A monopoly on the truth?

This post is one that I've yearned to write about for weeks now because it so adequately summarizes "where I'm at" right now as a person and as a scholar.

There is a Quaker saying (or belief, depending on what kind of Quaker you are) that goes something like this: "We do not claim to have a monopoly on the truth. We are but one pathway to God."

(I'm paraphrasing, by the way.)

But, in essence, they outright claim that they are not the one, supreme, end-all-be-all religion/spirituality.  They are but one way - implying (without judgment, mind you) that there are other ways that might be just as holy or just as "right".  They are... humble.

I've been taking this spiritual philosophy and applying it daily to my readings, to my teaching, and in my scholarship with a very small change - I've replaced "God" with "truth".  (And just as an aside, many Quakers would be absolutely find with that switch as the terms God, Truth, Light, Universe, and Love are often used in this context.)

I am continually amazed and dumbfounded by the number of people who claim to have THE truth.  They have the best diet plan, the worst things to wear, THE best theory of learning.  Put differently, take any number of sweeping platitudes you may hear: Oh, well, everyone is doing such and such! (Really?  Is it everyone?) or If you do this my way (read: the right way) then you'll have no troubles at all. (And how exactly do you know the one right way to do said task?) or No one is writing about THAT anymore. (What a great observation... Have you read everything and talked to everyone?)

This has become my own litmus test of sorts... and I don't think it's going to become a fad for me.  Whenever I come across something - a statement, a phrase, a sentence, or any overreaching conjecture or opinion that might be presented as "fact" - I pause and ask myself, "Does this person think they have a monopoly on the truth?  Do they have the one "right" way to think about said topic? What are they referencing?"

It has actually been truly liberating from a graduate student point of view.  Once I have skimmed an abstract/introduction and find myself going, "Wait a minute..." the patterns within the article almost instantly appear.  I'm not saying that I don't get anything out of the article (possibly a new perspective or some additional references) but if you claim to have THE right answer and the ONLY one, I don't have time for you anymore.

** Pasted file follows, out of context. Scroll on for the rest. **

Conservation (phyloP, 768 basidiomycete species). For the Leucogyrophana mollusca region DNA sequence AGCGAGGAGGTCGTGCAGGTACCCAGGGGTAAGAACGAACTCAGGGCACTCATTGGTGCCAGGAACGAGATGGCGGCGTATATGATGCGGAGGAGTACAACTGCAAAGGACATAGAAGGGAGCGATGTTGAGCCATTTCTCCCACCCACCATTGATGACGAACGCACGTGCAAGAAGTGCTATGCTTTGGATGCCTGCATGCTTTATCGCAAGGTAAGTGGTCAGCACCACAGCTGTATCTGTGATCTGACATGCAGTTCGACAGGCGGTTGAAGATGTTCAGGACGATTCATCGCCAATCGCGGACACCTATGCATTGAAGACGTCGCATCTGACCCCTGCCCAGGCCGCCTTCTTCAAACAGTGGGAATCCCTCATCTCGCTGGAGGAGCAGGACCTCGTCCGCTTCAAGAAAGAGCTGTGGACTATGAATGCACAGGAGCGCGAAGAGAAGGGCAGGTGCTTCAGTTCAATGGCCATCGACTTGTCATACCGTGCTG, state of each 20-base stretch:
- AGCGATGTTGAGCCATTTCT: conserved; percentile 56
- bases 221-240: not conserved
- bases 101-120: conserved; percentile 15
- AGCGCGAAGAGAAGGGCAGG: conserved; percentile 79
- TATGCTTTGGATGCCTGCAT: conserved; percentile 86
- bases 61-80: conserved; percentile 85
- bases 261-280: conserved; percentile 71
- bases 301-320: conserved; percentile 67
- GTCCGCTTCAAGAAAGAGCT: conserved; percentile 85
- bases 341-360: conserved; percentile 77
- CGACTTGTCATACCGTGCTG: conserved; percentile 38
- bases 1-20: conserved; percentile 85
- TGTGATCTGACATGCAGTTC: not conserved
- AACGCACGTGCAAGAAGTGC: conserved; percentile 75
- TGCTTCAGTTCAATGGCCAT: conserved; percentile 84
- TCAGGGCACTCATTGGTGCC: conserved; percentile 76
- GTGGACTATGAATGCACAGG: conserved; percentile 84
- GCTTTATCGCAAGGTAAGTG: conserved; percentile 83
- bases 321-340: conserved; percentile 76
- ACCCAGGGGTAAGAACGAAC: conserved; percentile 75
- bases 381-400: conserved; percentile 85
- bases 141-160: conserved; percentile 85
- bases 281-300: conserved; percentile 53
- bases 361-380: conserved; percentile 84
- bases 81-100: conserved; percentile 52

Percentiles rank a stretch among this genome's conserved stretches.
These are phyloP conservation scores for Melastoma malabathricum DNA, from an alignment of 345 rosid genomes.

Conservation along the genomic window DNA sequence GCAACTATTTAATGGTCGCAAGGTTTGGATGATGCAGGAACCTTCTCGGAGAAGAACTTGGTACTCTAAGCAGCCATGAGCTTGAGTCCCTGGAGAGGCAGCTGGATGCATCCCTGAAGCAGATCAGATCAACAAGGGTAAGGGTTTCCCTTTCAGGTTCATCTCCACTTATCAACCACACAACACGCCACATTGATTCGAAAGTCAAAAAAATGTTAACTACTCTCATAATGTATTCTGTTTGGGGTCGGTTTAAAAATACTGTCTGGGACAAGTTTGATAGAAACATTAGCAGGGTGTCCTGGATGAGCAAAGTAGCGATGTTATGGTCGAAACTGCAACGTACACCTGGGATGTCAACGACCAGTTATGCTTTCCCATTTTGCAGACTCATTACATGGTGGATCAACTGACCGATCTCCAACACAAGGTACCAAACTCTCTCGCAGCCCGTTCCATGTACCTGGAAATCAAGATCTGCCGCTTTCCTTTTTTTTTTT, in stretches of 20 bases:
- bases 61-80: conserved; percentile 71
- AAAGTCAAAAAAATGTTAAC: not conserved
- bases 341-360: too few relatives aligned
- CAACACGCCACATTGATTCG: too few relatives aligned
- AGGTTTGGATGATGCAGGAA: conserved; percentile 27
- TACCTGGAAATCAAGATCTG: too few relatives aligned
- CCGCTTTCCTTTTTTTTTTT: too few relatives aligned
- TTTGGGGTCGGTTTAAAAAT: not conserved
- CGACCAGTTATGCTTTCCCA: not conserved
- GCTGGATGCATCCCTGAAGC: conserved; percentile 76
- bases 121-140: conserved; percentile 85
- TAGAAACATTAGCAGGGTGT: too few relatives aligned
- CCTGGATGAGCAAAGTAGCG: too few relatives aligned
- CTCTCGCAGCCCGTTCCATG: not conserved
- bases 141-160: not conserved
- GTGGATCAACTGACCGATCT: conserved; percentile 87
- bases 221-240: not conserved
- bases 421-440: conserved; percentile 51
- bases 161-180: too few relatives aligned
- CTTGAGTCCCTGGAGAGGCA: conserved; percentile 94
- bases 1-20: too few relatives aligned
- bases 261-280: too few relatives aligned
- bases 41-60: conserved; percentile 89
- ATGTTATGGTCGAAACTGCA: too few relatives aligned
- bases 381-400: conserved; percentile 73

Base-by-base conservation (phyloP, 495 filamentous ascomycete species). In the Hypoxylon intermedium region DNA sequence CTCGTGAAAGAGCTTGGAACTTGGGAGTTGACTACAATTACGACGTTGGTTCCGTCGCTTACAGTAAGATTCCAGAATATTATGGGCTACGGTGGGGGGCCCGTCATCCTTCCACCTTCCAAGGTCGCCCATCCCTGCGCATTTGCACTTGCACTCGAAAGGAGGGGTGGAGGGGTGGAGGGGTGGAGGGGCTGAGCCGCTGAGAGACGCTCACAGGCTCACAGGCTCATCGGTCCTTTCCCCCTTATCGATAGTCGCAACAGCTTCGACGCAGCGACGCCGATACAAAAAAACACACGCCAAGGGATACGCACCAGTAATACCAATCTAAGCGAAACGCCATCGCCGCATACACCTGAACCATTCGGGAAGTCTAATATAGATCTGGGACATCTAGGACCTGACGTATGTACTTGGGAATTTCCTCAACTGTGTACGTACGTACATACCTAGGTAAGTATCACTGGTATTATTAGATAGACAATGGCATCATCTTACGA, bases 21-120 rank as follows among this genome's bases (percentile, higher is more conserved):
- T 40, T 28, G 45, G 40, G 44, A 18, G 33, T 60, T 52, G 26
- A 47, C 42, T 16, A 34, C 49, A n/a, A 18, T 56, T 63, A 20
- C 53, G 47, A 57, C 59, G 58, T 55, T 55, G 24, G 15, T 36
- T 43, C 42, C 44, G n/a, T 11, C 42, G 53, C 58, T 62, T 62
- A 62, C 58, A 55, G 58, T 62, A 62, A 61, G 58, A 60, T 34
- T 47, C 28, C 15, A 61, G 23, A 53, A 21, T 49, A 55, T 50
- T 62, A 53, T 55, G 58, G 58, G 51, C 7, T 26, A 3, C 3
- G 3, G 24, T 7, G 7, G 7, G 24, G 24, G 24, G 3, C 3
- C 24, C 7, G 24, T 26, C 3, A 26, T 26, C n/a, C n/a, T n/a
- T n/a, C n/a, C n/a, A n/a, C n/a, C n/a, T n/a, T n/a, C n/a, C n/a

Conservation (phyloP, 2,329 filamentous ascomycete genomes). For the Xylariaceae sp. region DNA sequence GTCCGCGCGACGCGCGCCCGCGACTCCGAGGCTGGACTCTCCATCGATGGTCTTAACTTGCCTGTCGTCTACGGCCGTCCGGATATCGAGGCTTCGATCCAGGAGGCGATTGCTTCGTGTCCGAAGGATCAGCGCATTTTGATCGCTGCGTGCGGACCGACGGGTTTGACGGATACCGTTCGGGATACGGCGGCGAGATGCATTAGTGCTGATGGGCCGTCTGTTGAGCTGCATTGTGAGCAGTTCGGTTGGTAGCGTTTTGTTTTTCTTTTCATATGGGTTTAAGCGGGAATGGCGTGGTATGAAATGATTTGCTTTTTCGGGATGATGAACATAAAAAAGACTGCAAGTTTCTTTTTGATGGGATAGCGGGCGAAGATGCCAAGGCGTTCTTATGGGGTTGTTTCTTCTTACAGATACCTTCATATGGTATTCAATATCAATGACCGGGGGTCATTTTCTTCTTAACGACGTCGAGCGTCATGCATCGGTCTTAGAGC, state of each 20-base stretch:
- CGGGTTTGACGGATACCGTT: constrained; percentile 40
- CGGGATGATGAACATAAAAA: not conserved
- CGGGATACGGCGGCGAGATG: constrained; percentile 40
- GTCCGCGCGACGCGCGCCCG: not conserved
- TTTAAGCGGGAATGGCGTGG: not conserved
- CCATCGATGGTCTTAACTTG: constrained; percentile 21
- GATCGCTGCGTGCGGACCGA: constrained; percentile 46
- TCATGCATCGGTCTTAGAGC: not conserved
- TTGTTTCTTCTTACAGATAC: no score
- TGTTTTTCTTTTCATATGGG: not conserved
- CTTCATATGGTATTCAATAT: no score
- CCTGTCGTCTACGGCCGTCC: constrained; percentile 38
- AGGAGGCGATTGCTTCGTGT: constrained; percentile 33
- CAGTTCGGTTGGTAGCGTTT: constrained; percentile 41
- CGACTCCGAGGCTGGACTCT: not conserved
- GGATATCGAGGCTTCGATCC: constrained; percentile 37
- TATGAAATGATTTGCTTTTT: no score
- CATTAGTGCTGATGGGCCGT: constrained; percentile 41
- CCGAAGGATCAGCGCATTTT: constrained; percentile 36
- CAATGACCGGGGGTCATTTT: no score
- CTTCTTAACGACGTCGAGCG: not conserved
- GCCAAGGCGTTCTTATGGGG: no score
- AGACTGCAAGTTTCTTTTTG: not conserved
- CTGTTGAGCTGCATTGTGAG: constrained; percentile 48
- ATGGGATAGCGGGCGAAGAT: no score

Life is complex and we need to stop being so reductionist in our methodologies and writings and start being humble.  None of us has a monopoly on the truth - we are but one voice in a sea of truths.  What and how those truths exist amongst competing and likeminded truths is the subject for another post altogether.  But as you come across authors and scholars and blog posts and conversations - start asking yourself if the person (or group) claims to have the elusive "IT", the 30-day solution to a problem you've battled all your life - and if you don't head in the opposite direction, at least hear them with a bit of skepticism.

In short, are they being humble?

On the same side of the coin, are you being humble in your spoken word and writings?


I searched high and low in my books on Quakerism and Quaker pedagogy but could not find a direct reference to "monopoly on the truth".  A quick Google search turned up the Quaker Universalist Group over in the UK:
To affirm that as truth is all-embracing and universal, spiritual awareness is accessible to women and men of any religion or none, for no religion or person has a monopoly of truth.



Popular posts from this blog

Re-Imagining Online Teaching & Learning: A Cognitive Tools Approach

Matthew Arnold: Literature and Science